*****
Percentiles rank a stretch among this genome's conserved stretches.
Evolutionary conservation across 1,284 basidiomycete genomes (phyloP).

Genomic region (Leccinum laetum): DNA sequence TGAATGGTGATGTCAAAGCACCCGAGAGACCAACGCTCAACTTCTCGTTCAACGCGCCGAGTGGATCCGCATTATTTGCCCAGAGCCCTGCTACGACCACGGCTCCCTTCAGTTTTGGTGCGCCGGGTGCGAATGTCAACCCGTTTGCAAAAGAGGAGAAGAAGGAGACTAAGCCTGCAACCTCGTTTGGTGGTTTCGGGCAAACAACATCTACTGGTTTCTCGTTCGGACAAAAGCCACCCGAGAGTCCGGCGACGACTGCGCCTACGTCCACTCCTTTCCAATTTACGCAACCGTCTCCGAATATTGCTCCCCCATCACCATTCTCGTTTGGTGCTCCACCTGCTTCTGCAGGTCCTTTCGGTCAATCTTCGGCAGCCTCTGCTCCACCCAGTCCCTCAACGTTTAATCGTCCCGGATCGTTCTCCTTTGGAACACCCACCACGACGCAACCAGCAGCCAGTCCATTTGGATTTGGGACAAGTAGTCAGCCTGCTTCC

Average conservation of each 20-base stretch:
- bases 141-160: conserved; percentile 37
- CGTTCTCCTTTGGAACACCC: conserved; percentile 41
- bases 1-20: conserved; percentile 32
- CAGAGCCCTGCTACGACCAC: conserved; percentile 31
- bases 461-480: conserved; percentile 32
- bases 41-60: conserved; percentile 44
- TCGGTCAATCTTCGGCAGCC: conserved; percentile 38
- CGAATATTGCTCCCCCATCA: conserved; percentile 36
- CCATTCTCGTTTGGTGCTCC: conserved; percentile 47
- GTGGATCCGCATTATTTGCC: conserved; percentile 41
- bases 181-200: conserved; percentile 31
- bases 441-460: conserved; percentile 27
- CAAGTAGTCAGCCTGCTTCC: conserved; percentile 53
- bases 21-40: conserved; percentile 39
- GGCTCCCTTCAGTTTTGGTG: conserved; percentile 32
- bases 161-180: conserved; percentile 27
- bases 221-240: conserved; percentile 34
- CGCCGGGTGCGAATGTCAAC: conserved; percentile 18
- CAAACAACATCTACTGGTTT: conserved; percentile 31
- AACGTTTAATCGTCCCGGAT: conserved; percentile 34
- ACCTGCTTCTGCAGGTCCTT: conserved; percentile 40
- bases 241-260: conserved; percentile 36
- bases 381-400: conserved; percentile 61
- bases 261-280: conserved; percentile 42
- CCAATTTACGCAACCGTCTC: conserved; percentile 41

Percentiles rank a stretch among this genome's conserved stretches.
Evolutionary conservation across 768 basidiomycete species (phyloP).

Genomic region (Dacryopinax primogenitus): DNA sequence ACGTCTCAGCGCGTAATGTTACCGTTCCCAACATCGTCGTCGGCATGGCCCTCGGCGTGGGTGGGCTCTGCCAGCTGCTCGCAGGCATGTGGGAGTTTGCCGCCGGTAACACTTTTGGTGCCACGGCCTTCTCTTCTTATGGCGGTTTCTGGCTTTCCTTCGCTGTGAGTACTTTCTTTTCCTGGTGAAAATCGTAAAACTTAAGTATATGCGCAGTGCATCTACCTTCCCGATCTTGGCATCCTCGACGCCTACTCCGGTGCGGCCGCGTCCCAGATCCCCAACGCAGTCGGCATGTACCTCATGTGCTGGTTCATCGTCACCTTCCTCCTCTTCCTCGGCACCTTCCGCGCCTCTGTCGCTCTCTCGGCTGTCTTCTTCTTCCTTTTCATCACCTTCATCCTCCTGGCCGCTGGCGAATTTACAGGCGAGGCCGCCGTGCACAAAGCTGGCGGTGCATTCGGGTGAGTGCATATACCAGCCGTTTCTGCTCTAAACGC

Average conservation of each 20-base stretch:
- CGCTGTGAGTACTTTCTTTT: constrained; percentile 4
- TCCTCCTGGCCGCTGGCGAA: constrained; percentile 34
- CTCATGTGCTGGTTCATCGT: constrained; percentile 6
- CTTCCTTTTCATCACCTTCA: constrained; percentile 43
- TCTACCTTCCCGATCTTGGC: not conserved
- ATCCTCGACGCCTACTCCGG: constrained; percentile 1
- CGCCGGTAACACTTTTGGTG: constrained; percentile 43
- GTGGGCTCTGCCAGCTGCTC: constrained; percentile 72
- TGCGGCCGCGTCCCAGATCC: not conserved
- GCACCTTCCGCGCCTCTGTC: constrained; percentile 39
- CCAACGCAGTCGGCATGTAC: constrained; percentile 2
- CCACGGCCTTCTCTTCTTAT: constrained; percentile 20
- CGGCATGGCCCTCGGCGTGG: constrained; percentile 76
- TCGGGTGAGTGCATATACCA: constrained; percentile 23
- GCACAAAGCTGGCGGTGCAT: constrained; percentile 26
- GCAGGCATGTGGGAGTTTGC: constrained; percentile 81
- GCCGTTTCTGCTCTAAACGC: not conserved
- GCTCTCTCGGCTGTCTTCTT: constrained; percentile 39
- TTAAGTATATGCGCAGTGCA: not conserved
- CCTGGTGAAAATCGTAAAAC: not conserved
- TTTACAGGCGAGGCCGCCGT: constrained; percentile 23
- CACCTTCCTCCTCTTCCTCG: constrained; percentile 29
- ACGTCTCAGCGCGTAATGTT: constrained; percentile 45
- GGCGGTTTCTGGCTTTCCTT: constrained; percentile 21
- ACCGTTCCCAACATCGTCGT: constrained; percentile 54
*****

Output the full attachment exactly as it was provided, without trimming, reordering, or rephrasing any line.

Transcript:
Percentiles rank a stretch among this genome's conserved stretches.
Evolutionary conservation across 1,284 basidiomycete genomes (phyloP).

Genomic region (Leccinum laetum): DNA sequence TGAATGGTGATGTCAAAGCACCCGAGAGACCAACGCTCAACTTCTCGTTCAACGCGCCGAGTGGATCCGCATTATTTGCCCAGAGCCCTGCTACGACCACGGCTCCCTTCAGTTTTGGTGCGCCGGGTGCGAATGTCAACCCGTTTGCAAAAGAGGAGAAGAAGGAGACTAAGCCTGCAACCTCGTTTGGTGGTTTCGGGCAAACAACATCTACTGGTTTCTCGTTCGGACAAAAGCCACCCGAGAGTCCGGCGACGACTGCGCCTACGTCCACTCCTTTCCAATTTACGCAACCGTCTCCGAATATTGCTCCCCCATCACCATTCTCGTTTGGTGCTCCACCTGCTTCTGCAGGTCCTTTCGGTCAATCTTCGGCAGCCTCTGCTCCACCCAGTCCCTCAACGTTTAATCGTCCCGGATCGTTCTCCTTTGGAACACCCACCACGACGCAACCAGCAGCCAGTCCATTTGGATTTGGGACAAGTAGTCAGCCTGCTTCC

Average conservation of each 20-base stretch:
- bases 141-160: conserved; percentile 37
- CGTTCTCCTTTGGAACACCC: conserved; percentile 41
- bases 1-20: conserved; percentile 32
- CAGAGCCCTGCTACGACCAC: conserved; percentile 31
- bases 461-480: conserved; percentile 32
- bases 41-60: conserved; percentile 44
- TCGGTCAATCTTCGGCAGCC: conserved; percentile 38
- CGAATATTGCTCCCCCATCA: conserved; percentile 36
- CCATTCTCGTTTGGTGCTCC: conserved; percentile 47
- GTGGATCCGCATTATTTGCC: conserved; percentile 41
- bases 181-200: conserved; percentile 31
- bases 441-460: conserved; percentile 27
- CAAGTAGTCAGCCTGCTTCC: conserved; percentile 53
- bases 21-40: conserved; percentile 39
- GGCTCCCTTCAGTTTTGGTG: conserved; percentile 32
- bases 161-180: conserved; percentile 27
- bases 221-240: conserved; percentile 34
- CGCCGGGTGCGAATGTCAAC: conserved; percentile 18
- CAAACAACATCTACTGGTTT: conserved; percentile 31
- AACGTTTAATCGTCCCGGAT: conserved; percentile 34
- ACCTGCTTCTGCAGGTCCTT: conserved; percentile 40
- bases 241-260: conserved; percentile 36
- bases 381-400: conserved; percentile 61
- bases 261-280: conserved; percentile 42
- CCAATTTACGCAACCGTCTC: conserved; percentile 41

Percentiles rank a stretch among this genome's conserved stretches.
Evolutionary conservation across 768 basidiomycete species (phyloP).

Genomic region (Dacryopinax primogenitus): DNA sequence ACGTCTCAGCGCGTAATGTTACCGTTCCCAACATCGTCGTCGGCATGGCCCTCGGCGTGGGTGGGCTCTGCCAGCTGCTCGCAGGCATGTGGGAGTTTGCCGCCGGTAACACTTTTGGTGCCACGGCCTTCTCTTCTTATGGCGGTTTCTGGCTTTCCTTCGCTGTGAGTACTTTCTTTTCCTGGTGAAAATCGTAAAACTTAAGTATATGCGCAGTGCATCTACCTTCCCGATCTTGGCATCCTCGACGCCTACTCCGGTGCGGCCGCGTCCCAGATCCCCAACGCAGTCGGCATGTACCTCATGTGCTGGTTCATCGTCACCTTCCTCCTCTTCCTCGGCACCTTCCGCGCCTCTGTCGCTCTCTCGGCTGTCTTCTTCTTCCTTTTCATCACCTTCATCCTCCTGGCCGCTGGCGAATTTACAGGCGAGGCCGCCGTGCACAAAGCTGGCGGTGCATTCGGGTGAGTGCATATACCAGCCGTTTCTGCTCTAAACGC

Average conservation of each 20-base stretch:
- CGCTGTGAGTACTTTCTTTT: constrained; percentile 4
- TCCTCCTGGCCGCTGGCGAA: constrained; percentile 34
- CTCATGTGCTGGTTCATCGT: constrained; percentile 6
- CTTCCTTTTCATCACCTTCA: constrained; percentile 43
- TCTACCTTCCCGATCTTGGC: not conserved
- ATCCTCGACGCCTACTCCGG: constrained; percentile 1
- CGCCGGTAACACTTTTGGTG: constrained; percentile 43
- GTGGGCTCTGCCAGCTGCTC: constrained; percentile 72
- TGCGGCCGCGTCCCAGATCC: not conserved
- GCACCTTCCGCGCCTCTGTC: constrained; percentile 39
- CCAACGCAGTCGGCATGTAC: constrained; percentile 2
- CCACGGCCTTCTCTTCTTAT: constrained; percentile 20
- CGGCATGGCCCTCGGCGTGG: constrained; percentile 76
- TCGGGTGAGTGCATATACCA: constrained; percentile 23
- GCACAAAGCTGGCGGTGCAT: constrained; percentile 26
- GCAGGCATGTGGGAGTTTGC: constrained; percentile 81
- GCCGTTTCTGCTCTAAACGC: not conserved
- GCTCTCTCGGCTGTCTTCTT: constrained; percentile 39
- TTAAGTATATGCGCAGTGCA: not conserved
- CCTGGTGAAAATCGTAAAAC: not conserved
- TTTACAGGCGAGGCCGCCGT: constrained; percentile 23
- CACCTTCCTCCTCTTCCTCG: constrained; percentile 29
- ACGTCTCAGCGCGTAATGTT: constrained; percentile 45
- GGCGGTTTCTGGCTTTCCTT: constrained; percentile 21
- ACCGTTCCCAACATCGTCGT: constrained; percentile 54